Sleep
 Min.   : 2.60
 1st Qu.: 8.05
 Median :10.45
 Mean   :10.53
 3rd Qu.:13.20
 Max.   :19.90
 NA’s   : 4.00

 

> marginmatrix(z)
  

Missing Values Image 7

The function ‘marginplot’ performs essentially the same operation as ‘marginmatrix’ but for a standard two variable scatter plot – which makes it much easier to see and interpret. The red numbers (81 & 93) are the number of missing values for each variable; the single number in the lower right-most panel represents the number of cases which are missing values for both variables.

> data(tao)
> marginplot(tao[,c(“Air.Temp”, “Humidity”)])
>  

Missing Values Image 8

The function ‘matrixplot’ creates a color matrix plot in which the data cells are represented by a colored rectangle. Each cell is color coded along a continuum from white to black by default and missing data cells are given a clearly recognizable color (i.e. bright red by default). The data matrix plot can also be sorted by clicking inside the plot space on the variable’s column which you want to sort by.

> data(sleep)
> b <- sleep[, -(8:10)]
> b[,c(1,2,4,6,7)] <- log10(b[,c(1,2,4,6,7])
> matrixplot(b, sortby = “BrainWgt”)
Click in a column to sort by the corresponding variable.
To regain use of the VIM GUI and the R console, click outside the plot region.
Warning message:
In matrixplot(b, sortby = “BrainWgt”) :
  variable ‘Dream’ contains infinite values  
>   

Missing Values Image 9

2. Imputation Techniques for Missing Values.

 2.1 The VIM Package.

The VIM package can also be used to do multiple imputation using the ‘irmi’ function which does what it stands for, Iterative Robust Model-based Imputation. The function runs iterative regression analysis in which each iteration uses one variable as an outcome and the remaining variables as predictors. If the outcome has any missing values, the predicted values from the regression are imputed. Iterations end when all variables in the data frame have served as an outcome. Again, using the package documentation provided examples allows a brief introduction to the function (Templ, Alfons, & Kowarik, 2010a). Notice below, the variables Sea.Surface.Temp, Air.Temp, and Humidity all have missing values.

> data(tao)
> summary(tao)

 

 
      Year         Latitude        Longitude      Sea.Surface.Temp
 Min.   :1993   Min.   :-5.000   Min.   :-110.0   Min.   :21.60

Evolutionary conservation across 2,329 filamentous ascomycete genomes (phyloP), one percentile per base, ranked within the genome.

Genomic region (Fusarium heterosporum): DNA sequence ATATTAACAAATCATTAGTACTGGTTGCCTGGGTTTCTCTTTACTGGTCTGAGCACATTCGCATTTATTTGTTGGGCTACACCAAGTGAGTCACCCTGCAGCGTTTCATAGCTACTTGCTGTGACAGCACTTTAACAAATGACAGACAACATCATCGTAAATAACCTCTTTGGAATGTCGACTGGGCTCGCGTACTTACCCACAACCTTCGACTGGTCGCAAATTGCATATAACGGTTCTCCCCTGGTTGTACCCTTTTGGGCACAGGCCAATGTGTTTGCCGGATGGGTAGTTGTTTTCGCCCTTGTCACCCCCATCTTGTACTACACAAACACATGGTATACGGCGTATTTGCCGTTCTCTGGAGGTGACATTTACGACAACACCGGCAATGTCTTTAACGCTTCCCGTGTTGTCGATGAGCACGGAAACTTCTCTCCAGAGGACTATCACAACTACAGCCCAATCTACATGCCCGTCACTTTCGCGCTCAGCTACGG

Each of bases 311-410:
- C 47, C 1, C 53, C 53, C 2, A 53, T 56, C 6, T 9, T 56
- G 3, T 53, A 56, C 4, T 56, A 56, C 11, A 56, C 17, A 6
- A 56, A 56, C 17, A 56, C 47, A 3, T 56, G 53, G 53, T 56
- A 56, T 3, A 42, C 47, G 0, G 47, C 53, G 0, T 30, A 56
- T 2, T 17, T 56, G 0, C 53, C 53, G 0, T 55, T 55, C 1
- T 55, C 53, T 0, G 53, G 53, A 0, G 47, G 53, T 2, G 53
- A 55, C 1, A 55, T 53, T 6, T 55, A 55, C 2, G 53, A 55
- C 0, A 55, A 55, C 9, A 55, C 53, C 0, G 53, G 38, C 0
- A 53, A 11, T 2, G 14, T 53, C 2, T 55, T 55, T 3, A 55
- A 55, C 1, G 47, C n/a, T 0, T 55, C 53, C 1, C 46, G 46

1st Qu.:1993   1st Qu.:-2.000   1st Qu.:-110.0   1st Qu.:23.50
 Median :1995   Median :-1.000   Median :-102.2   Median :26.55
 Mean   :1995   Mean   :-1.375   Mean   :-102.5   Mean   :25.86
 3rd Qu.:1997   3rd Qu.: 0.000   3rd Qu.: -95.0   3rd Qu.:28.21
 Max.   :1997   Max.   : 0.000   Max.   : -95.0   Max.   :30.17
                                                   NA’s  : 3.00
    Air.Temp         Humidity        UWind           VWind
 Min.   :21.42   Min.   :71.60   Min.   :-8.100   Min.   :-6.200
 1st Qu.:23.26   1st Qu.:81.30   1st Qu.:-5.100   1st Qu.: 1.500
 Median :24.52   Median :85.20   Median :-3.900   Median : 2.900  
 Mean   :25.03   Mean   :84.43   Mean   :-3.716   Mean   : 2.636  
 3rd Qu.:27.08   3rd Qu.:88.10   3rd Qu.:-2.600   3rd Qu.: 4.100  
 Max.   :28.50   Max.   :94.80   Max.   : 4.300   Max.   : 7.300  
 NA’s   :81.00   NA’s   :93.00    

 

> imputed.tao <- irmi(tao)
> summary(imputed.tao)

 

 

2.2. The Amelia Package.

Another way of dealing with missing data is to use the Amelia package. The Amelia package (Honaker, King, & Blackwell, 2010a) is specifically designed to do multiple imputation on a variety of data types, as long as the data is in a matrix or data frame. The imputation function is the ‘amelia’ function, which creates new data sets which include multiple imputation of incomplete multivariate data values in place of missing values by running a bootstrapped EM algorithm. The ‘amelia’ function has a variety of optional arguments, including the ability to provide an initial priors matrix and bounds for missing values. Working with the documentation provided examples offers a brief introduction to the function (Honaker, et al., 2010a).

> library(Amelia)
Loading required package: foreign
##
## Amelia II: Multiple Imputation
## (Version 1.2-18, built: 2010-11-04)
## Copyright (C) 2005-2010 James Honaker, Gary King and Matthew Blackwell
## Refer to http://gking.harvard.edu/amelia/ for more information
##
> data(africa)
> summary(africa)